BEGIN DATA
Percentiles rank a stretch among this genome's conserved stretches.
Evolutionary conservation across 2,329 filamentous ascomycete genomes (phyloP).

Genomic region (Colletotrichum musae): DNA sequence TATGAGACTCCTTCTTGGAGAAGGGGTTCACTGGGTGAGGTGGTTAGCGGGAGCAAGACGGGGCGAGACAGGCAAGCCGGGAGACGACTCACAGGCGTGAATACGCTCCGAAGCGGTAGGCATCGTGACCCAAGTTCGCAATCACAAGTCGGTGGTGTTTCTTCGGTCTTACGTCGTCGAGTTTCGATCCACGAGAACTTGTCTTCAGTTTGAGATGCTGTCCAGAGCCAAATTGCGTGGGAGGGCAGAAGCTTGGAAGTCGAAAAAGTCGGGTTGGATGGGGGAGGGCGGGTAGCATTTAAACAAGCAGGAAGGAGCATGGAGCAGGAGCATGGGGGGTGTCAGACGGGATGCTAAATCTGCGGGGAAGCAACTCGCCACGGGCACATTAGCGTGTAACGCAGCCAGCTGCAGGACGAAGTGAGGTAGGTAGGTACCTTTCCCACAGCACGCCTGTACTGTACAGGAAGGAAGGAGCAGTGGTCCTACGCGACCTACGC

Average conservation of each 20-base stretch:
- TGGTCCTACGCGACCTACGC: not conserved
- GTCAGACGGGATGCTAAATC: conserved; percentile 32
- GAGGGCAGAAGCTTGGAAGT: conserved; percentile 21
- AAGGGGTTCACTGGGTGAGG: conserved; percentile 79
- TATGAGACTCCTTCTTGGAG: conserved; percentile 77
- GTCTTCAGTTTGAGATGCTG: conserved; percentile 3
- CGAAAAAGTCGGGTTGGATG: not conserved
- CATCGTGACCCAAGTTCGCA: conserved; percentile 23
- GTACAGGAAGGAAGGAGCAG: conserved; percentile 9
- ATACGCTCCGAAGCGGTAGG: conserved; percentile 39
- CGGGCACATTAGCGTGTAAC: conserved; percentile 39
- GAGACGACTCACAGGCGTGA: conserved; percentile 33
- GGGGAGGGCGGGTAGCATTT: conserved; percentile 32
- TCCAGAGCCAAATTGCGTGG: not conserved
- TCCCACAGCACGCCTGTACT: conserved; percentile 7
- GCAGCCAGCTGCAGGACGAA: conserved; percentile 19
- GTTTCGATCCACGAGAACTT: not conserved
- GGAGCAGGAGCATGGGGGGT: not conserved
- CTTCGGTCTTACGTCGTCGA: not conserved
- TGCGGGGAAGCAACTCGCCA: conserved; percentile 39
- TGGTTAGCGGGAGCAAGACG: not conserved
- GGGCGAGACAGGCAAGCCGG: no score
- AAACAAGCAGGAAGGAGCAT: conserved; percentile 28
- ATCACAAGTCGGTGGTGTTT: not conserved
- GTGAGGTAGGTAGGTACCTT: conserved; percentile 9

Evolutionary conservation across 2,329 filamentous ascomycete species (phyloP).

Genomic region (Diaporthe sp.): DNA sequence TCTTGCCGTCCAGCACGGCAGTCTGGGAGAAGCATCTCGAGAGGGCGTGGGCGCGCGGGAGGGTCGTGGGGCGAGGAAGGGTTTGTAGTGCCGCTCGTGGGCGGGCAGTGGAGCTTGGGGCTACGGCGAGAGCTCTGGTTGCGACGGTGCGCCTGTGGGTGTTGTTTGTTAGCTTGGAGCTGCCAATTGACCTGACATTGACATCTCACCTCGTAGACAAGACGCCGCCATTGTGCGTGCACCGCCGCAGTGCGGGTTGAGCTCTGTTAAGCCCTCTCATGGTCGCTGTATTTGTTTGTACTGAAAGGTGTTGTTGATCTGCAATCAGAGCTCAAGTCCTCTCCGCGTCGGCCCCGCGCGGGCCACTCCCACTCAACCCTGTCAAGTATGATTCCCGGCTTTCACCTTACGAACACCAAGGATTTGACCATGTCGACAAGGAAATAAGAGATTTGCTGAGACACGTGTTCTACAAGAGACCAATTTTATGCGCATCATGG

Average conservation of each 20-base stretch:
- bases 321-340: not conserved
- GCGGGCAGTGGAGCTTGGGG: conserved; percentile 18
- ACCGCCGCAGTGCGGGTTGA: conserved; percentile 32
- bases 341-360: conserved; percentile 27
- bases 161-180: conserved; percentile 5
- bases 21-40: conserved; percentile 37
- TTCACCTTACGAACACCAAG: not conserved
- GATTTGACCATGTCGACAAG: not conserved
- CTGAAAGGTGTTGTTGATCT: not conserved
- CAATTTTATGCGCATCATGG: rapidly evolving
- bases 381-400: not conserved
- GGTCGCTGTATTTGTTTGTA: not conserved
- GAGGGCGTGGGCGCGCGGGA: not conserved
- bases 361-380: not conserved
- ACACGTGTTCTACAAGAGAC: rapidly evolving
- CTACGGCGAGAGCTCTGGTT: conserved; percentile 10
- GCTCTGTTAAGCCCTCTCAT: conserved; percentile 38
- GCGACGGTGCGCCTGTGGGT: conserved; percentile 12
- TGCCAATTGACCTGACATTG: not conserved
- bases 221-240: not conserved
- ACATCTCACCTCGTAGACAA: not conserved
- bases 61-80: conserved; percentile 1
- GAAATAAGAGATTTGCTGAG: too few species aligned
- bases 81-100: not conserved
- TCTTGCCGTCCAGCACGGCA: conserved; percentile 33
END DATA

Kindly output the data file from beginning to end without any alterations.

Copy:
Percentiles rank a stretch among this genome's conserved stretches.
Evolutionary conservation across 2,329 filamentous ascomycete genomes (phyloP).

Genomic region (Colletotrichum musae): DNA sequence TATGAGACTCCTTCTTGGAGAAGGGGTTCACTGGGTGAGGTGGTTAGCGGGAGCAAGACGGGGCGAGACAGGCAAGCCGGGAGACGACTCACAGGCGTGAATACGCTCCGAAGCGGTAGGCATCGTGACCCAAGTTCGCAATCACAAGTCGGTGGTGTTTCTTCGGTCTTACGTCGTCGAGTTTCGATCCACGAGAACTTGTCTTCAGTTTGAGATGCTGTCCAGAGCCAAATTGCGTGGGAGGGCAGAAGCTTGGAAGTCGAAAAAGTCGGGTTGGATGGGGGAGGGCGGGTAGCATTTAAACAAGCAGGAAGGAGCATGGAGCAGGAGCATGGGGGGTGTCAGACGGGATGCTAAATCTGCGGGGAAGCAACTCGCCACGGGCACATTAGCGTGTAACGCAGCCAGCTGCAGGACGAAGTGAGGTAGGTAGGTACCTTTCCCACAGCACGCCTGTACTGTACAGGAAGGAAGGAGCAGTGGTCCTACGCGACCTACGC

Average conservation of each 20-base stretch:
- TGGTCCTACGCGACCTACGC: not conserved
- GTCAGACGGGATGCTAAATC: conserved; percentile 32
- GAGGGCAGAAGCTTGGAAGT: conserved; percentile 21
- AAGGGGTTCACTGGGTGAGG: conserved; percentile 79
- TATGAGACTCCTTCTTGGAG: conserved; percentile 77
- GTCTTCAGTTTGAGATGCTG: conserved; percentile 3
- CGAAAAAGTCGGGTTGGATG: not conserved
- CATCGTGACCCAAGTTCGCA: conserved; percentile 23
- GTACAGGAAGGAAGGAGCAG: conserved; percentile 9
- ATACGCTCCGAAGCGGTAGG: conserved; percentile 39
- CGGGCACATTAGCGTGTAAC: conserved; percentile 39
- GAGACGACTCACAGGCGTGA: conserved; percentile 33
- GGGGAGGGCGGGTAGCATTT: conserved; percentile 32
- TCCAGAGCCAAATTGCGTGG: not conserved
- TCCCACAGCACGCCTGTACT: conserved; percentile 7
- GCAGCCAGCTGCAGGACGAA: conserved; percentile 19
- GTTTCGATCCACGAGAACTT: not conserved
- GGAGCAGGAGCATGGGGGGT: not conserved
- CTTCGGTCTTACGTCGTCGA: not conserved
- TGCGGGGAAGCAACTCGCCA: conserved; percentile 39
- TGGTTAGCGGGAGCAAGACG: not conserved
- GGGCGAGACAGGCAAGCCGG: no score
- AAACAAGCAGGAAGGAGCAT: conserved; percentile 28
- ATCACAAGTCGGTGGTGTTT: not conserved
- GTGAGGTAGGTAGGTACCTT: conserved; percentile 9

Evolutionary conservation across 2,329 filamentous ascomycete species (phyloP).

Genomic region (Diaporthe sp.): DNA sequence TCTTGCCGTCCAGCACGGCAGTCTGGGAGAAGCATCTCGAGAGGGCGTGGGCGCGCGGGAGGGTCGTGGGGCGAGGAAGGGTTTGTAGTGCCGCTCGTGGGCGGGCAGTGGAGCTTGGGGCTACGGCGAGAGCTCTGGTTGCGACGGTGCGCCTGTGGGTGTTGTTTGTTAGCTTGGAGCTGCCAATTGACCTGACATTGACATCTCACCTCGTAGACAAGACGCCGCCATTGTGCGTGCACCGCCGCAGTGCGGGTTGAGCTCTGTTAAGCCCTCTCATGGTCGCTGTATTTGTTTGTACTGAAAGGTGTTGTTGATCTGCAATCAGAGCTCAAGTCCTCTCCGCGTCGGCCCCGCGCGGGCCACTCCCACTCAACCCTGTCAAGTATGATTCCCGGCTTTCACCTTACGAACACCAAGGATTTGACCATGTCGACAAGGAAATAAGAGATTTGCTGAGACACGTGTTCTACAAGAGACCAATTTTATGCGCATCATGG

Average conservation of each 20-base stretch:
- bases 321-340: not conserved
- GCGGGCAGTGGAGCTTGGGG: conserved; percentile 18
- ACCGCCGCAGTGCGGGTTGA: conserved; percentile 32
- bases 341-360: conserved; percentile 27
- bases 161-180: conserved; percentile 5
- bases 21-40: conserved; percentile 37
- TTCACCTTACGAACACCAAG: not conserved
- GATTTGACCATGTCGACAAG: not conserved
- CTGAAAGGTGTTGTTGATCT: not conserved
- CAATTTTATGCGCATCATGG: rapidly evolving
- bases 381-400: not conserved
- GGTCGCTGTATTTGTTTGTA: not conserved
- GAGGGCGTGGGCGCGCGGGA: not conserved
- bases 361-380: not conserved
- ACACGTGTTCTACAAGAGAC: rapidly evolving
- CTACGGCGAGAGCTCTGGTT: conserved; percentile 10
- GCTCTGTTAAGCCCTCTCAT: conserved; percentile 38
- GCGACGGTGCGCCTGTGGGT: conserved; percentile 12
- TGCCAATTGACCTGACATTG: not conserved
- bases 221-240: not conserved
- ACATCTCACCTCGTAGACAA: not conserved
- bases 61-80: conserved; percentile 1
- GAAATAAGAGATTTGCTGAG: too few species aligned
- bases 81-100: not conserved
- TCTTGCCGTCCAGCACGGCA: conserved; percentile 33